Cannes 2014: The Artist star Bérénice Bejo condemns Hollywood's reliance on Western heroes
Bérénice Bejo, star of the Oscar-winning film The Artist, has accused Hollywood war films of a cliched reliance on Western heroes always saving the day.
Bejo’s latest film is The Search, in which she plays an EU human rights observer sent to Chechnya during the 1999 war, who rescues a refugee child.
Speaking at the Cannes Film Festival, Bejo said: “What interested me was that they wrote a character who was not the hero in the story. In films, in war, it’s always the Westerners who save everybody else. It’s the Westerners who know.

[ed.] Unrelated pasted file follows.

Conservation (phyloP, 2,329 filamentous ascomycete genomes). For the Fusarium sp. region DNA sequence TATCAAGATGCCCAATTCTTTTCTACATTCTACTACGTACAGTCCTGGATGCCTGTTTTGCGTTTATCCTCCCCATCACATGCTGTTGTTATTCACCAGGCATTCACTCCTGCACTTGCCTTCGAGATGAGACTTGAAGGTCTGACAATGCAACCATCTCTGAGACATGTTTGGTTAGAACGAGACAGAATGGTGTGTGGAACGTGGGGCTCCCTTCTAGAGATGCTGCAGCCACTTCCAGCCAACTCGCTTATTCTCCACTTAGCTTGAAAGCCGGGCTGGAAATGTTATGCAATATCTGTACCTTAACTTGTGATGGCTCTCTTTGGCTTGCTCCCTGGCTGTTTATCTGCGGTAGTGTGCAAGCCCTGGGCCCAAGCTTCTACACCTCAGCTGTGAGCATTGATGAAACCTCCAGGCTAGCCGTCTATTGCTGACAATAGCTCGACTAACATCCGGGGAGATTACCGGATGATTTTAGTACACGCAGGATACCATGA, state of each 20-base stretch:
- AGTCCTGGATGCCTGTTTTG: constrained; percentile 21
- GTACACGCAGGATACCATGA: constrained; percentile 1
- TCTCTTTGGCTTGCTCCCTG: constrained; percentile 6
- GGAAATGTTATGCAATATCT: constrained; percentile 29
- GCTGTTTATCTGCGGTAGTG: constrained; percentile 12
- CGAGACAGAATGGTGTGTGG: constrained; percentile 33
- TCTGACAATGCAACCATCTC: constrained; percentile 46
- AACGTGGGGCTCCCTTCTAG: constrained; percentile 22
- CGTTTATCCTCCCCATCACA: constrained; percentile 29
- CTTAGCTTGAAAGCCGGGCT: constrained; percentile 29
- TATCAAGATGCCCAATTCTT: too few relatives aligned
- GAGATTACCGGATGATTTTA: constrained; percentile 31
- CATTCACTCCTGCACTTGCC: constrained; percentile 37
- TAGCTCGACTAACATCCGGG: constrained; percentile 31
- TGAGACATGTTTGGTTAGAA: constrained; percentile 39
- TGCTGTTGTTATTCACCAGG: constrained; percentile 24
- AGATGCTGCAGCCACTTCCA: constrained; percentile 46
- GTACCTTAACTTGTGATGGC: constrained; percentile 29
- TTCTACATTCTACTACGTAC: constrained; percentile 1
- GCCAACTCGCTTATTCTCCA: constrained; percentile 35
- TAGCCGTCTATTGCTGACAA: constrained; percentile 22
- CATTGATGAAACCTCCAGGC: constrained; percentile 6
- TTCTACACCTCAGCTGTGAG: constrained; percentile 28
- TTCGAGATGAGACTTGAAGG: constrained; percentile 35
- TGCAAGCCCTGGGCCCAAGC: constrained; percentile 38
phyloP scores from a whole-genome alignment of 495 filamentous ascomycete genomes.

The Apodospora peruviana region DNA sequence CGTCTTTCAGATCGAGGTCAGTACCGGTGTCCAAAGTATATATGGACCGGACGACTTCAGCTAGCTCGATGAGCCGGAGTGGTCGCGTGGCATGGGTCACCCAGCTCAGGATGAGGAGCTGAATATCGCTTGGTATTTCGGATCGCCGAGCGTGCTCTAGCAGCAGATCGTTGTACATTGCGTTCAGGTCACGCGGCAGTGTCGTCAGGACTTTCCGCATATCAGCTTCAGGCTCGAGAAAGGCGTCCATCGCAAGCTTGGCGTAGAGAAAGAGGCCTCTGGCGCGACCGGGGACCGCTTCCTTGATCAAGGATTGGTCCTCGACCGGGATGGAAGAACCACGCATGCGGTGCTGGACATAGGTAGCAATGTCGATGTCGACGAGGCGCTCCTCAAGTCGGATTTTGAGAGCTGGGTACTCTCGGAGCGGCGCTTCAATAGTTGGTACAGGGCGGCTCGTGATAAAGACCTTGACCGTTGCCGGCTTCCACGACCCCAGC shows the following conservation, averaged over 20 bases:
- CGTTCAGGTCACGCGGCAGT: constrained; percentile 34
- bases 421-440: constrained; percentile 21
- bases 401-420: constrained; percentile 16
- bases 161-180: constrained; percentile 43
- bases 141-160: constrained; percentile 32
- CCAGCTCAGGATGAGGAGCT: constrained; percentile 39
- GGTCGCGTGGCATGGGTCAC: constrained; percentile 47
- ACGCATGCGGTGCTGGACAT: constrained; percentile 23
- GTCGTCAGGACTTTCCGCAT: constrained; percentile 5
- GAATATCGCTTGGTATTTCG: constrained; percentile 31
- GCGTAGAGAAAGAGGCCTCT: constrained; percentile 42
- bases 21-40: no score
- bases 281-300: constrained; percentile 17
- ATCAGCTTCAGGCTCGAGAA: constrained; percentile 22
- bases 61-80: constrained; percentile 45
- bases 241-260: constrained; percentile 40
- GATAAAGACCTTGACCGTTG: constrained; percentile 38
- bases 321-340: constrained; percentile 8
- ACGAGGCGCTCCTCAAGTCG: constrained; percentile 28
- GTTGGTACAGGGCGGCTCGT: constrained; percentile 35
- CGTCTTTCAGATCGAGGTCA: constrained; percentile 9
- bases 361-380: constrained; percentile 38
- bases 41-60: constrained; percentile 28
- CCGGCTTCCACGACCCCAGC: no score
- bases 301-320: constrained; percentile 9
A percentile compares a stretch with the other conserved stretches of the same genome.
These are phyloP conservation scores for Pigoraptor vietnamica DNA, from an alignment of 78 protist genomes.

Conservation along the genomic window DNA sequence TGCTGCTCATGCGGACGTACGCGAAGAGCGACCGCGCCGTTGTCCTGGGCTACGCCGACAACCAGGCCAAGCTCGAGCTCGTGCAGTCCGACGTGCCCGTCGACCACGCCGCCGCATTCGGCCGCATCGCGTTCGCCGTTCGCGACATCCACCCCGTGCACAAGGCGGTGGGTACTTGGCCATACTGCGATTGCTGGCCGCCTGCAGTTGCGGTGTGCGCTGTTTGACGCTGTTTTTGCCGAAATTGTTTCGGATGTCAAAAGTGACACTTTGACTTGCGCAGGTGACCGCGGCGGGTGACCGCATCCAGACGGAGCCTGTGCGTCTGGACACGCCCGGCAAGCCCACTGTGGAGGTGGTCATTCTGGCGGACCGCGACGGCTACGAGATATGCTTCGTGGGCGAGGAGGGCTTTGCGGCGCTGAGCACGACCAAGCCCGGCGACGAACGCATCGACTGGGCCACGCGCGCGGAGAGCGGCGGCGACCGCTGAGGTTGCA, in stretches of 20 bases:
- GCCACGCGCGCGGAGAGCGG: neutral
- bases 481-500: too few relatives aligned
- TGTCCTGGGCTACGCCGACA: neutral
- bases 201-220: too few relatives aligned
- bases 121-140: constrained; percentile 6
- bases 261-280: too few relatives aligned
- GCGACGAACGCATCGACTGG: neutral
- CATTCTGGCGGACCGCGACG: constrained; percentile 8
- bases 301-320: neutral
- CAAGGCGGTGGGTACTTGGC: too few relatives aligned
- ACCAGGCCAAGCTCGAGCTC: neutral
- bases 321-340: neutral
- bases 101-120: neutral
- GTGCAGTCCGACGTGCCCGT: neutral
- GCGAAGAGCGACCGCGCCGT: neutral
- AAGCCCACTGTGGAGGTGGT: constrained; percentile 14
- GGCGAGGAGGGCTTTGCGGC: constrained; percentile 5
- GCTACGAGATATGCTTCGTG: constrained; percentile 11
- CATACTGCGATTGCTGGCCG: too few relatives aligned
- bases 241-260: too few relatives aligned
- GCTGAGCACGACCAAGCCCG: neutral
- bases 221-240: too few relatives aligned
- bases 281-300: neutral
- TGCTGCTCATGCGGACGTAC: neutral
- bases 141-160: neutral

“Or there is a love story or something that always happens. What I loved in this screenplay is that's what underscored it all is the other people: those who suffer, the civilian population, who suffer in the war.”
The Search rekindles Bejo’s screen partnership with Michel Hazanavicius, director of The Artist and her husband. The Search is inspired by an Oscar-winning 1948 film of the same name with Montgomery Clift as a GI in ruined Berlin who chances across a lost Jewish boy.
Hazanavicius said he was driven to tell a story “that few people have told”. The French director alluded to his Lithuanian descent, saying: “It became quite a personal matter for me. People were being massacred, yet the international community was indifferent.”
Silent movie The Artist debuted at Cannes to huge acclaim in 2012 but The Search received largely negative reviews and was even booed at its debut screening ahead of a Wednesday night premiere.
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